WRAC Faculty Member Launches REO Town Reading Series
Earlier this semester, WRAC professor Matthew Rossi launched the REO Town Reading Series, a new monthly event where area writers can share their work and poetry- and prose-enthusiasts can come and enjoy what the local literary talent has to offer. The setting for the series is the intimate and arts-friendly Blue Owl Coffee Co. on Washington Avenue in Lansing’s REO Town neighborhood.
Though his vision came to fruition just recently, Matthew has dreamed of starting a reading series for some time now. It all began when he moved here from Brooklyn, New York, and saw how Lansing was lacking in outlets for the creative community.
“I’ve always wanted to start a reading series,” he said, “and when I came here, I started seeking them out and saw that there weren’t any except for one every once in a while. The idea for it came because I wanted to see writers have more places to read here.”
When he began looking for potential readers, Matthew started close to home with the English and WRAC Departments at MSU. “I emailed the head of creative writing for student participation, but then I also email-bombed the WRAC faculty because I know a lot of us are creative writers,” he said. “Even though we teach academic writing, we are also fiction writers and poets and memoirists.”
This proved to be a fruitful strategy, and one of the readers for the opening night was Prof. Kathryn Houghton, an academic specialist in WRAC who teaches first-year writing, a variety of professional writing courses, and an IAH course on dystopian literature. At the premiere, she got the chance to show off her storytelling skills with a compelling short fiction piece that explored the classic tale of Hansel and Gretel through a darker, more modern lens.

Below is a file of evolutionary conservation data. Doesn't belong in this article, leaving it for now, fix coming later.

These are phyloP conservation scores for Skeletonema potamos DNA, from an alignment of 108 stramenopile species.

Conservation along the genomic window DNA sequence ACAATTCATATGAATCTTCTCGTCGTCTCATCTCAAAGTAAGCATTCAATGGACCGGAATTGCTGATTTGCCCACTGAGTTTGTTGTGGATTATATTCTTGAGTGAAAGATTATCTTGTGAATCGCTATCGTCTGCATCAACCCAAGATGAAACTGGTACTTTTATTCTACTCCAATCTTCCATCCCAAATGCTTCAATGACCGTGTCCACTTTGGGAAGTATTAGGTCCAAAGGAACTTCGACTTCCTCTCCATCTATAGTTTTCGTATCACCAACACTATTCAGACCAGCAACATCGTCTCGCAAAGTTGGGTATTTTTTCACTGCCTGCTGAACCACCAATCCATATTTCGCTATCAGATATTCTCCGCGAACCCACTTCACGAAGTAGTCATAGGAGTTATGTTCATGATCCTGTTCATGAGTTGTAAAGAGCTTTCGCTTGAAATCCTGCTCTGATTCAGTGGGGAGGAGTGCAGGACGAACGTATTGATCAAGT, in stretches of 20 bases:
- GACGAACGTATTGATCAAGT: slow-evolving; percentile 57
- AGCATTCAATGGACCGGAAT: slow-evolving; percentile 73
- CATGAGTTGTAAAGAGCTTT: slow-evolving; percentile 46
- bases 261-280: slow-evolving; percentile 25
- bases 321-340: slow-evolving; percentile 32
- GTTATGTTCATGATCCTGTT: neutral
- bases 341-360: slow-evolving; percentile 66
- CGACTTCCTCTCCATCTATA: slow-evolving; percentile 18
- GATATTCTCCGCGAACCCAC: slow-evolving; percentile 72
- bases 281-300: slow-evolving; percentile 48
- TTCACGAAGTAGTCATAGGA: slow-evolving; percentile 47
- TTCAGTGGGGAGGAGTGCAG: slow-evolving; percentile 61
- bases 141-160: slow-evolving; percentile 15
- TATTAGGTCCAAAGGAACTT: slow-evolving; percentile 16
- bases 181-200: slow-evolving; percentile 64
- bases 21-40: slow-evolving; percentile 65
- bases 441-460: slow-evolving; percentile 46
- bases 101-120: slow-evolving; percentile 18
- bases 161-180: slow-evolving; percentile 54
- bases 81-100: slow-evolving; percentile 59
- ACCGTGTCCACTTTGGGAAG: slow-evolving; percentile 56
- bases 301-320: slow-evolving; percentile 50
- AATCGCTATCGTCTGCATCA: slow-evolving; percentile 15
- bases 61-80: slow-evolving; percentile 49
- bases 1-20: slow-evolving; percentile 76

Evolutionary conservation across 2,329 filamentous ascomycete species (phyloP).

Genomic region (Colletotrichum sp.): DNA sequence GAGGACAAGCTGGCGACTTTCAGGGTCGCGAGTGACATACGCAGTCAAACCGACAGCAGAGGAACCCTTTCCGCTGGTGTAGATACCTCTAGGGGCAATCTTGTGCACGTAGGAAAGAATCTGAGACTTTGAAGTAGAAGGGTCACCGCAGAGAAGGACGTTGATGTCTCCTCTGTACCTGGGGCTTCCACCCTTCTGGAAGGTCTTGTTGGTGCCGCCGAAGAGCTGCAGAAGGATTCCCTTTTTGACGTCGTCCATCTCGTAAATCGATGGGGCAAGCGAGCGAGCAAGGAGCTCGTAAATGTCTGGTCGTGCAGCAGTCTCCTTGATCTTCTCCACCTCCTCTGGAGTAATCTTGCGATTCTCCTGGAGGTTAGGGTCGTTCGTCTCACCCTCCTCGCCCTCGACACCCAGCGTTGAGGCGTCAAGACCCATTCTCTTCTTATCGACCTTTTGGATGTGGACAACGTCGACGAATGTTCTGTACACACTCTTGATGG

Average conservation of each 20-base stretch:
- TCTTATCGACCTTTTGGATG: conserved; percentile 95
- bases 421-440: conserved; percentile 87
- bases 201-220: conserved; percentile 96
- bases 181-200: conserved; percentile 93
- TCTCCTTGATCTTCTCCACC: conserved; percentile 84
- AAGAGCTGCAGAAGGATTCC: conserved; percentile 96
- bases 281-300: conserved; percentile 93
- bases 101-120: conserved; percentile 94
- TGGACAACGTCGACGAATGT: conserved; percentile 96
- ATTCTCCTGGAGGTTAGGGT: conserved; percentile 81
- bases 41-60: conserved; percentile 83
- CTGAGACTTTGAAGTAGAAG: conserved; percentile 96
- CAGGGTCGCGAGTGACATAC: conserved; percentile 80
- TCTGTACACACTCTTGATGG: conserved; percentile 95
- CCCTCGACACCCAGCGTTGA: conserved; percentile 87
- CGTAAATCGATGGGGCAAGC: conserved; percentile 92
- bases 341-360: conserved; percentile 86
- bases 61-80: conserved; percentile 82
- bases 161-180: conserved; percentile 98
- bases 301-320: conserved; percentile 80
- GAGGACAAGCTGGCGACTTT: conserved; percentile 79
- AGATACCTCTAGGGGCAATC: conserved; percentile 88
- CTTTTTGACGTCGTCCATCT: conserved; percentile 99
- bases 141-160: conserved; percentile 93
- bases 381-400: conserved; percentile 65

With an undergraduate degree in PW and a Master of Fine Arts degree from Eastern Washington University, Kathryn has a very solid background in writing, but being a professor can change the ways in which writers approach their craft. It also presents the challenge of trying to juggle being a writer while also teaching writing at the collegiate level.
“I’ve gone in and out of fiction writing since I was in grad school,” she said. “Being in a job where you read writing, teach writing, assign writing, and grade writing, it’s hard to switch out of that and do lots more writing on your own. This has been a nice boost to get me looking at work I haven’t looked at in months.”
In addition to Houghton, the other readers on the first night included creative writing student Juliette Givhan, local poet Santino DallaVecchia, and award-winning author Sean Madigan Hoen, who shared a piece from his Rolling Stone-reviewed novel Songs Only You Know. Throughout the night, attendees were treated to a diverse selection of pieces, with each writer bringing a unique style and subject matter to the table. Topics ranged from navigating the streets of Rome as a black woman, to a deep analysis of childhood artifacts, to life as a traveling musician.
The REO Town Reading Series runs the last Thursday of every month, so make sure to catch the next one! If you are a writer interested in sharing your work, do not hesitate to contact Matthew by email at email@example.com or check out the REO Town Reading Series Facebook page.
Written by Camille Allen
29 March 2018